Cuban officials say U.S. economic sanctions hurt ordinary Cubans, including children. Embargo supporters say the sanctions are needed to force the socialist government to adopt democratic reforms and respect human rights.
The Council on Hemispheric Affairs, a research center in Washington, D.C., urges Barack Obama to pursue normalized relations with Cuba even if it means taking political risks. In a piece published Monday, the council said:
President Obama has not taken any decisive steps to veer away from Washington’s benighted, near half-century trade embargo against Cuba. By refusing to take advantage of the opportunity to reject a longstanding and morally-bankrupt policy, which has achieved very few successes and which has been based on hypocrisy, double standards, and inconsistencies, President Obama has turned his back on the possibility of a new beginning for U.S. policy towards Latin America based on constructive engagement.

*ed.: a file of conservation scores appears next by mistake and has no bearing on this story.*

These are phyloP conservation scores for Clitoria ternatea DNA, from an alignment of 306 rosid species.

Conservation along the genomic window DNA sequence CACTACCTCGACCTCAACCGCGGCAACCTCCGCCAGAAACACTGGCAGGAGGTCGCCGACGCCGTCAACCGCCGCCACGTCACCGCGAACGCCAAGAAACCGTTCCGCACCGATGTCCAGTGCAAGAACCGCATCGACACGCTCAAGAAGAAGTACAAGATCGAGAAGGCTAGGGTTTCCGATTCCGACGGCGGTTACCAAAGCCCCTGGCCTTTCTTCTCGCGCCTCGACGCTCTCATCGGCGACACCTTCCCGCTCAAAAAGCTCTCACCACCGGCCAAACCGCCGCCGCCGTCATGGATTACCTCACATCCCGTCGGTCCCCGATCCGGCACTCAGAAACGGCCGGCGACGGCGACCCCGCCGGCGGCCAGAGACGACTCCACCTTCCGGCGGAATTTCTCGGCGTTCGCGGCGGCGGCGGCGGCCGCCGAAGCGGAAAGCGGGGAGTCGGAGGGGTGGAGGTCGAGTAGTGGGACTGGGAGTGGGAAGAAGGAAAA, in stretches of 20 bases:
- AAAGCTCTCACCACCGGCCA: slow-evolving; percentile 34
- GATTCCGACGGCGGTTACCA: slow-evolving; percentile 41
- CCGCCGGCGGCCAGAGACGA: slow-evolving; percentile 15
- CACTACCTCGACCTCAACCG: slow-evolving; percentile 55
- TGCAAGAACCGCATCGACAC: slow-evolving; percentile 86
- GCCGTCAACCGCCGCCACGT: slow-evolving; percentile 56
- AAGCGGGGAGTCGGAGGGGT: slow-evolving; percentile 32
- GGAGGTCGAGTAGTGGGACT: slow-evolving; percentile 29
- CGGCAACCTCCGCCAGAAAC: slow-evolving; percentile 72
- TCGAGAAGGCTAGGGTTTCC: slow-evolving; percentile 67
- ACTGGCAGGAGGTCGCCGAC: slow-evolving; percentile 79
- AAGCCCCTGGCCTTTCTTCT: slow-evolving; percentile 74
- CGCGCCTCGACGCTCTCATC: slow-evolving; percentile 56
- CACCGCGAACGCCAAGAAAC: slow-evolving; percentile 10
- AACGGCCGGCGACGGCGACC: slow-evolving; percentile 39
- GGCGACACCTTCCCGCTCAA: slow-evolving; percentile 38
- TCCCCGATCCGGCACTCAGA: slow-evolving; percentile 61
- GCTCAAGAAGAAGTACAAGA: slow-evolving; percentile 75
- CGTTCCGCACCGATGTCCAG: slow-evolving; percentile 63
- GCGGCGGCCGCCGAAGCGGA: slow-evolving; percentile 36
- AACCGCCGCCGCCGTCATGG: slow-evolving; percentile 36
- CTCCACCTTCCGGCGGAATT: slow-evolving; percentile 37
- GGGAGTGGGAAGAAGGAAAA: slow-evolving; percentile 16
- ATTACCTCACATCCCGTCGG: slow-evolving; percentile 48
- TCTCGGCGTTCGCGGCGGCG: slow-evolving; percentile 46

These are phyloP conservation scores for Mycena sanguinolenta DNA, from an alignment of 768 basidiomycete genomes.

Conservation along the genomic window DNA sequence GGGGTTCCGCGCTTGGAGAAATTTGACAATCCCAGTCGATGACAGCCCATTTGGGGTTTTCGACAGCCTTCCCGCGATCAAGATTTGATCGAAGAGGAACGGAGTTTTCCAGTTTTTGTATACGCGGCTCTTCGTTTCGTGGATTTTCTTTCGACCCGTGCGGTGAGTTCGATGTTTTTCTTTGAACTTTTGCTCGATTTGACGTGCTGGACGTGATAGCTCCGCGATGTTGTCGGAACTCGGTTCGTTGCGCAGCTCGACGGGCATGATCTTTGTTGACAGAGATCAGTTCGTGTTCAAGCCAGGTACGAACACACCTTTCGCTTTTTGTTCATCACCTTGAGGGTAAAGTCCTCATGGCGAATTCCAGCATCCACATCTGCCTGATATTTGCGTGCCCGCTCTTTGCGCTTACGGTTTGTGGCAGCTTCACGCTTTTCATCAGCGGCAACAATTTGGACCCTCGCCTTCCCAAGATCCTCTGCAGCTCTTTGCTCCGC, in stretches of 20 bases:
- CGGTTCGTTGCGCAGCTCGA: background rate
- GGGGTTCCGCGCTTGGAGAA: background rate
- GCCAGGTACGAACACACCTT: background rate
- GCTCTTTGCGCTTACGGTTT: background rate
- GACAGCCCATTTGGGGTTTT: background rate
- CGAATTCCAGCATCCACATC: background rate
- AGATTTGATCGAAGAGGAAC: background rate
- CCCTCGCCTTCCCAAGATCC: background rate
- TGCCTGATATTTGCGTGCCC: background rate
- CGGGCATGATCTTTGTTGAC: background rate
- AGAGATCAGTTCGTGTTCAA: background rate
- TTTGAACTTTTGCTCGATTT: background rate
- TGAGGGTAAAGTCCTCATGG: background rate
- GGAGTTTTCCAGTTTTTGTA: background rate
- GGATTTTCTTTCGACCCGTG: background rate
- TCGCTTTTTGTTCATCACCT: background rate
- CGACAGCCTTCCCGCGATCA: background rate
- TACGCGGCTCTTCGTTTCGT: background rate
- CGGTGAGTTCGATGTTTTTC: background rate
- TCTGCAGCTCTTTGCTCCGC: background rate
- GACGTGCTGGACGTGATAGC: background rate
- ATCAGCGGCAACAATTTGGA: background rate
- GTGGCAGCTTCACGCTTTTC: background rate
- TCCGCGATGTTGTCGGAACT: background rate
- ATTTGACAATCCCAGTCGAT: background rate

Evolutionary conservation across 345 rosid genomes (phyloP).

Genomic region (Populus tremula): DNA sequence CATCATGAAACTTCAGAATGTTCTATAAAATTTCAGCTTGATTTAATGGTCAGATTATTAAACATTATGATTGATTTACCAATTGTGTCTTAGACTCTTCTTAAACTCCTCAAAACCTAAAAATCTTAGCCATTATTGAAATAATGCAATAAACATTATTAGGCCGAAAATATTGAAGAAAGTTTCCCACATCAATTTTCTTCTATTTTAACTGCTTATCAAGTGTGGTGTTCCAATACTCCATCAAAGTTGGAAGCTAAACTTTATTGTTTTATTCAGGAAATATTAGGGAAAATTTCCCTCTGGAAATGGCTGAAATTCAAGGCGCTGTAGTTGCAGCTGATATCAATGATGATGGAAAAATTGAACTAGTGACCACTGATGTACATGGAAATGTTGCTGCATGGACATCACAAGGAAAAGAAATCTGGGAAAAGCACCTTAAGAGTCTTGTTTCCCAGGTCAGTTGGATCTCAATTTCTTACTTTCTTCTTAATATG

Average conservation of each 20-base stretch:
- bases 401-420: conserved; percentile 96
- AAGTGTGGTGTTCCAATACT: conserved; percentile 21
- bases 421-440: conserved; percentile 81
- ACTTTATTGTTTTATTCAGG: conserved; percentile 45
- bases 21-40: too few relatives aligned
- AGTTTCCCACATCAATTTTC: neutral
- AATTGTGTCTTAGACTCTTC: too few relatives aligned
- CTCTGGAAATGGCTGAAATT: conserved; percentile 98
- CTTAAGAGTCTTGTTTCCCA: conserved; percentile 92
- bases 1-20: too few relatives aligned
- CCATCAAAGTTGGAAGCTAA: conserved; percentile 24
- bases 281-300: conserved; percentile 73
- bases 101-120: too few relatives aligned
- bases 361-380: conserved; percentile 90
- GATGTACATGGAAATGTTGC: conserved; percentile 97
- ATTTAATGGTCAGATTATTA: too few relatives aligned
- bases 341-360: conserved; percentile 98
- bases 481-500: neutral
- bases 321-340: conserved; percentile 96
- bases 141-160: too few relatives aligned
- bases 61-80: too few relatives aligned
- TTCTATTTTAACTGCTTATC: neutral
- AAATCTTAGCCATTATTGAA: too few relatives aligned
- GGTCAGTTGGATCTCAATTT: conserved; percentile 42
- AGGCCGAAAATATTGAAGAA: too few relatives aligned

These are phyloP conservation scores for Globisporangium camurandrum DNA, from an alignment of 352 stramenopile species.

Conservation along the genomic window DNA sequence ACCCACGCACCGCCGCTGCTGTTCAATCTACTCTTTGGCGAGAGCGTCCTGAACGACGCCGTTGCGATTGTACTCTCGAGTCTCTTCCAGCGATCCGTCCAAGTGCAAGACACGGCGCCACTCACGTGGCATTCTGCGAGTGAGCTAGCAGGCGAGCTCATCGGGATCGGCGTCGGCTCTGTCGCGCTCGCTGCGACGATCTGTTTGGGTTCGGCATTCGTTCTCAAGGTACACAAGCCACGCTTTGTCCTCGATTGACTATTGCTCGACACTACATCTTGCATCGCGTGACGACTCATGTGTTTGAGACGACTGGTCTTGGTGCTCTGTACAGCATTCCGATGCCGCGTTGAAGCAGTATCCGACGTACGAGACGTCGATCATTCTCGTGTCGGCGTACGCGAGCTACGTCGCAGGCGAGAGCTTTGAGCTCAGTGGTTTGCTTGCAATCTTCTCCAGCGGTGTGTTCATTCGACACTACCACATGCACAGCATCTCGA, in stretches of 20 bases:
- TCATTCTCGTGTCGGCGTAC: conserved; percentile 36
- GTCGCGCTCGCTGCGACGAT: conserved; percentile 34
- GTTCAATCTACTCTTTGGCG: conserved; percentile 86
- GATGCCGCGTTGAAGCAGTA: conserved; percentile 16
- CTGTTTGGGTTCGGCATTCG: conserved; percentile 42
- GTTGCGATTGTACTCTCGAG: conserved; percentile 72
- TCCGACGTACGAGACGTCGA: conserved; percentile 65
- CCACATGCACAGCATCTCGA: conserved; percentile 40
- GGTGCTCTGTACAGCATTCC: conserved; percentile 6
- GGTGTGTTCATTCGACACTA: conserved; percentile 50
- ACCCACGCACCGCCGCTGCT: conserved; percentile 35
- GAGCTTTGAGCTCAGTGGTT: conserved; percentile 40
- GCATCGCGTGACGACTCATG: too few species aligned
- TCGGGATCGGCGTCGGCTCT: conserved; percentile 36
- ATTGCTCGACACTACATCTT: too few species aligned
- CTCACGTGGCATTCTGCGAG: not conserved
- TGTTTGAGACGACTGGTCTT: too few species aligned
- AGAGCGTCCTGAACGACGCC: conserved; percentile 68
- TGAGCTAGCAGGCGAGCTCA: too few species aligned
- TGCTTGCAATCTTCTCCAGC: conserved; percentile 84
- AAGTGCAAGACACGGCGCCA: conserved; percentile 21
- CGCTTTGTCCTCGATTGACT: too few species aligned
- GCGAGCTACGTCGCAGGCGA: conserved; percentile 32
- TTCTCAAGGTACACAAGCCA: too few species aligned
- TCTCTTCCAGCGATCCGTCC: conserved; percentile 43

If Obama is to remain a worldwide emblem of hope and change, he will have to undertake the some political risk that is necessary to break with an old paralytic habit, by ushering in a new generation of Cuban-U.S. relations.Sophia Weeks, a research associate at the council, wrote the piece.